Spavital has had a hand in the development of three next-level quarterbacks, Brandon Weeden, Geno Smith and Johnny Manziel, which is of particular interest to a Cal squad looking to replace Jared Goff in 2016.
11. Tee Martin, USC
Now that Martin is a college coordinator for the first time, he has a shot to parlay it into the next rung in his coaching career. He'd already done an outstanding job with the USC receivers the past three years, so head coach Clay Helton believed a promotion was in order.
Martin has proven himself as not only a rising assistant, but also a top-tier recruiter. And those are the characteristics of a young coach who can quickly grab the attention of athletic directors. If the USC offense remains on track the year after Cody Kessler graduates, Martin is going to be one of the main beneficiaries.
10. Mike Bloomgren, Stanford
Bloomgren is entering his sixth season on The Farm, an outstanding apprenticeship for any coach hoping to land a head job in the near future. He's climbed the ladder at Stanford, replacing Pep Hamilton as the offensive leader at the beginning of 2013. Bloomgren has overseen a physical, balanced attack that's helped spawn the careers of Kevin Hogan, Christian McCaffrey and numerous all-star blockers. The coach, who's not yet 40, has the right demeanor, leadership skills and big-game experienced to begin drawing looking in the next couple of years.
9. Tony Elliott and Jeff Scott, Clemson
Because there are so many similarities, it's hard to differentiate between Elliott and Scott, the two-headed conductors of the vaunted Tiger offense. They're both in their mid-30s, played wide receiver together at Clemson and took command of the attack after Chad Morris accepted SMU's head job in 2015. Of course, Elliott and Scott are surrounded by gobs of talent, but their recruiting is a big reason the Tigers are so stocked in the first place. Everyone with Clemson ties these days has upward mobility because of the bona fides amassed by Dabo Swinney and the program.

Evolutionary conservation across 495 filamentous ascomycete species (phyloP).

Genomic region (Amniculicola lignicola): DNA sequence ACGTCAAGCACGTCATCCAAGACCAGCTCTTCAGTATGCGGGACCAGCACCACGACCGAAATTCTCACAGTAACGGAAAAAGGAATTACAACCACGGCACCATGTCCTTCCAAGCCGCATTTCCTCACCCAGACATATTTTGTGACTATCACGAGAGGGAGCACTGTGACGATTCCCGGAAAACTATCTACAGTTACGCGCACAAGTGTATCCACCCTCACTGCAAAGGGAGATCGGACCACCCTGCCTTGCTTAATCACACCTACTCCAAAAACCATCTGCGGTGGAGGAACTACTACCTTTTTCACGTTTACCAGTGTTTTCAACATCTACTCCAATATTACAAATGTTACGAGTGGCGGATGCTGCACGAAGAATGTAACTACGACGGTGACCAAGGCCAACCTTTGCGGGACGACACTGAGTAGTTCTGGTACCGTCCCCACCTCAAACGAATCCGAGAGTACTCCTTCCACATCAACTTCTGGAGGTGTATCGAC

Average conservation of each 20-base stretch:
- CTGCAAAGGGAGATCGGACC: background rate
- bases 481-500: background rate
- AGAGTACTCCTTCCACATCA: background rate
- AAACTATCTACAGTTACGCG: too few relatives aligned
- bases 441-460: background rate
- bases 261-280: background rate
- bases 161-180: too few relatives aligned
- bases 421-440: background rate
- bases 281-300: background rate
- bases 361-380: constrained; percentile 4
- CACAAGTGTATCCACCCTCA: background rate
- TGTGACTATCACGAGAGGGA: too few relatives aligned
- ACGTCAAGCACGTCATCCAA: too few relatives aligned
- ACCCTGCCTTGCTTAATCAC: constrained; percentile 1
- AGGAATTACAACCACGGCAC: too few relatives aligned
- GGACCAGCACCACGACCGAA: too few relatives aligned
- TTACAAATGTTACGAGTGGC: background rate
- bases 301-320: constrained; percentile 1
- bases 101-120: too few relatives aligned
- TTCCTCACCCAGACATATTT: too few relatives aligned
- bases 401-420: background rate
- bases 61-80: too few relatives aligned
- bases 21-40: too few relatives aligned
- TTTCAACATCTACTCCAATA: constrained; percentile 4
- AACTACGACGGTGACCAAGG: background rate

8. Sterlin Gilbert, Texas
Gilbert has a difficult assignment ahead, fixing a lagging Longhorn offense with the entire college football world watching. Ace it, though, and he can write his own ticket in a year or two. Charlie Strong has pinned his own future on Gilbert, the 37-year-old offensive repairman, who's taking on his fourth extreme makeover project in the last five years. He's consistently delivered in places like Eastern Illinois, Bowling Green and most recently Tulsa. If that success translates to Austin, some school looking for sideline energy and more points is going to scoop up Gilbert.
7. Ed Warinner, Ohio State
Sure, the window of opportunity to become a head coach is closing for Warinner, who'll be 55 later this summer. But there's still time. And there still might be interest in a terrific teacher who's worked with two of the game's best coaches, Brian Kelly and Urban Meyer, this decade. Warinner has had a profound impact in Columbus, particularly with the Buckeye offensive linemen. He'd be a solid addition for any school looking to upgrade its overall talent level, while infusing a higher degree of professionalism and accountability into the program.
6. Joe Moorhead, Penn State